In trying to find a balanced solution to the Cauvery water dispute between upper riparian Karnataka and downstream Kerala, Tamil Nadu and Puducherry, the Supreme Court bench headed by the Chief Justice of India may have apportioned water on a slightly modified sharing formula. While the formula may not be based on any exact science and more likely derived from historical practices, the judges reiterated an important fundamental principle — no state can claim ownership of a river. The Helsinki, Campione and Berlin Rules of equitable water sharing were also upheld, as were national water policies. Even so, the collective scenario may leave room for further conciliation. The judges ruled in the best way they could while juggling various clashing arguments. A sense of relief at finality — at least for the next 15 years — having been arrived at is welcome, regardless of how the apportioning is viewed by the different parties.
If we were to pick one salient point of the judgment, it’s to do with the judges having addressed the historical uncertainties of decision-making on this issue to come forward with a formula that can be made to work. They also upheld the tribunal’s determination of the irrigated area of Tamil Nadu and Karnataka. They even asserted that in six weeks a scheme for implementing the award must be put in place by the Centre without any wiggle room. This in effect validates the creation of a Cauvery Management Board. Looking at the order in its totality, it is difficult to either justify Karnataka’s elation or Tamil Nadu being downcast, even if in sheer physical terms Tamil Nadu is hit by a drop in its share by 10 tmc as it has 20 tmc of exploitable groundwater.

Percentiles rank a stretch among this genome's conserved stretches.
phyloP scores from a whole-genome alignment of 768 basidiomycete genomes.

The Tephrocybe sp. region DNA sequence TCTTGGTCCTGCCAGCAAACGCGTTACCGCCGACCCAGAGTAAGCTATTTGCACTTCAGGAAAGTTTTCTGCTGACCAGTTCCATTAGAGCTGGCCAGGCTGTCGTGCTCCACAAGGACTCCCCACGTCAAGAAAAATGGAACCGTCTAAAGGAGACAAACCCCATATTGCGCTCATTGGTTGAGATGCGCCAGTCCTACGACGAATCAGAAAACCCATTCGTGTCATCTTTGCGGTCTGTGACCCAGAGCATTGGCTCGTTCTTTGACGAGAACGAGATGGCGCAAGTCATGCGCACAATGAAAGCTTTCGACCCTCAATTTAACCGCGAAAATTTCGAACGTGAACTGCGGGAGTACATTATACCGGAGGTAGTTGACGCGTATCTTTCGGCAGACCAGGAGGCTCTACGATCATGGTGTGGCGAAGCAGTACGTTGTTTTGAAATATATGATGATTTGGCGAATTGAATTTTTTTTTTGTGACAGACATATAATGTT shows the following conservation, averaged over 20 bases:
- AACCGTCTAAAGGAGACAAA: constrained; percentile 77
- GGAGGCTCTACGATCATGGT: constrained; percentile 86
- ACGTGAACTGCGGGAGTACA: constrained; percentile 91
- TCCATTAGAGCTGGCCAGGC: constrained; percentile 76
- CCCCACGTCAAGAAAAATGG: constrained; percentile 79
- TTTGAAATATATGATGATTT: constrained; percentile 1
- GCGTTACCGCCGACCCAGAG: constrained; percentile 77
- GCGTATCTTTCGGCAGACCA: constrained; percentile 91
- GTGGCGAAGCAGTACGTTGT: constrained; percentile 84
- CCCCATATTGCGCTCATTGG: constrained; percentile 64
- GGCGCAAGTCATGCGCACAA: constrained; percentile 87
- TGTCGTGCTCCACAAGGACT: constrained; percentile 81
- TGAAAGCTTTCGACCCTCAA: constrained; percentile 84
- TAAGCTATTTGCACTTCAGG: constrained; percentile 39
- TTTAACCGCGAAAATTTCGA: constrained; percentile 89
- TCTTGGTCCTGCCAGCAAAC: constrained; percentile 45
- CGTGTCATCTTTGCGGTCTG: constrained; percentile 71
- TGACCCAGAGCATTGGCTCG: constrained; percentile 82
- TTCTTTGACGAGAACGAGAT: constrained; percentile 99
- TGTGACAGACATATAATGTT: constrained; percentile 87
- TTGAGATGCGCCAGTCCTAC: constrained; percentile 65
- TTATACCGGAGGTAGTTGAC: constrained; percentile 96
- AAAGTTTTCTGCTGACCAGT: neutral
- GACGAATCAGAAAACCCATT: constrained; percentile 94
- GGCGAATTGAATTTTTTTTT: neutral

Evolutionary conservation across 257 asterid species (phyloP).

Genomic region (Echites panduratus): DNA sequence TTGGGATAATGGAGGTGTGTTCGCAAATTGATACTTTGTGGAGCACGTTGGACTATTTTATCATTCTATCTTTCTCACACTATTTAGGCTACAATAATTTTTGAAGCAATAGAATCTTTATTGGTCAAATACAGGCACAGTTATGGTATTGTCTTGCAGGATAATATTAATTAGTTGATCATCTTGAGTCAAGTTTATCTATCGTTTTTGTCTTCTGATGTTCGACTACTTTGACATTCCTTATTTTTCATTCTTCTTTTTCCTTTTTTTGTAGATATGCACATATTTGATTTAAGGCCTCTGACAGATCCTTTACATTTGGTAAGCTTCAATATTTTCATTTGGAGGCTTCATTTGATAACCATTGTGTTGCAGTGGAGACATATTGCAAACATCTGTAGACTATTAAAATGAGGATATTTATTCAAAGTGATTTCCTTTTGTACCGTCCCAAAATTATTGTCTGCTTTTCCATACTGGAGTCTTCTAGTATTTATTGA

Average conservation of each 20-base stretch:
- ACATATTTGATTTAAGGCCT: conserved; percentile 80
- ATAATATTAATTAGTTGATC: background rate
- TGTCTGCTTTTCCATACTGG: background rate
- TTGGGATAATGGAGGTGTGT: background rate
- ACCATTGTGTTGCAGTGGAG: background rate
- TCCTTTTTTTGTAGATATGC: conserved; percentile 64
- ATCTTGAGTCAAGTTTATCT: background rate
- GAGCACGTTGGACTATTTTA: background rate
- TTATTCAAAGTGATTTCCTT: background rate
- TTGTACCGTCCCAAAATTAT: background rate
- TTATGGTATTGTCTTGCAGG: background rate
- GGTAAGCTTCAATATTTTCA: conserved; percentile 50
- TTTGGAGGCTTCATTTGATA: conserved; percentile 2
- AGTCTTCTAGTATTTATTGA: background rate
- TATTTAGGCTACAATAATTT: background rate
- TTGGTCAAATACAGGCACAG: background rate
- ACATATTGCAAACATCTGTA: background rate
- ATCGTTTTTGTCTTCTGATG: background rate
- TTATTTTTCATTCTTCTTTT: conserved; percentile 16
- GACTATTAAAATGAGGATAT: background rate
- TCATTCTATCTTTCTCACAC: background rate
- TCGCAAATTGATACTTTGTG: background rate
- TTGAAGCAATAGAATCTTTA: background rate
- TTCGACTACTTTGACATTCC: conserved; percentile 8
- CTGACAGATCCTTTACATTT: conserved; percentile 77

No one will begrudge the 4.75 tmc earmarked for Bengaluru’s drinking water needs as the IT capital of over a crore inhabitants is on a list of global cities like Cape Town most likely to run out of water. Where the entire Cauvery issue becomes irksome and tiringly political is in supervising the obligation of water release to downstream states. Irrespective of what the quantum of awards has been over three different centuries, in a dispute that began in 1880, the fact remains that far less water was allowed to flow below Billigundlu. The reasons may have been scanty monsoons or otherwise, but the highest amount of water released in most recent years has been 112 tmc in the current good monsoon year. Any formula is only partially fulfilled if the full realisation of water is not permitted. How this will be addressed without a national will to ensure fair play is a riddle that not even the judges’ collective wisdom would suffice to unravel. The Cauvery’s waters will remain contentious, which is a pity as the will to show the way forward has been shown by the Supreme Court.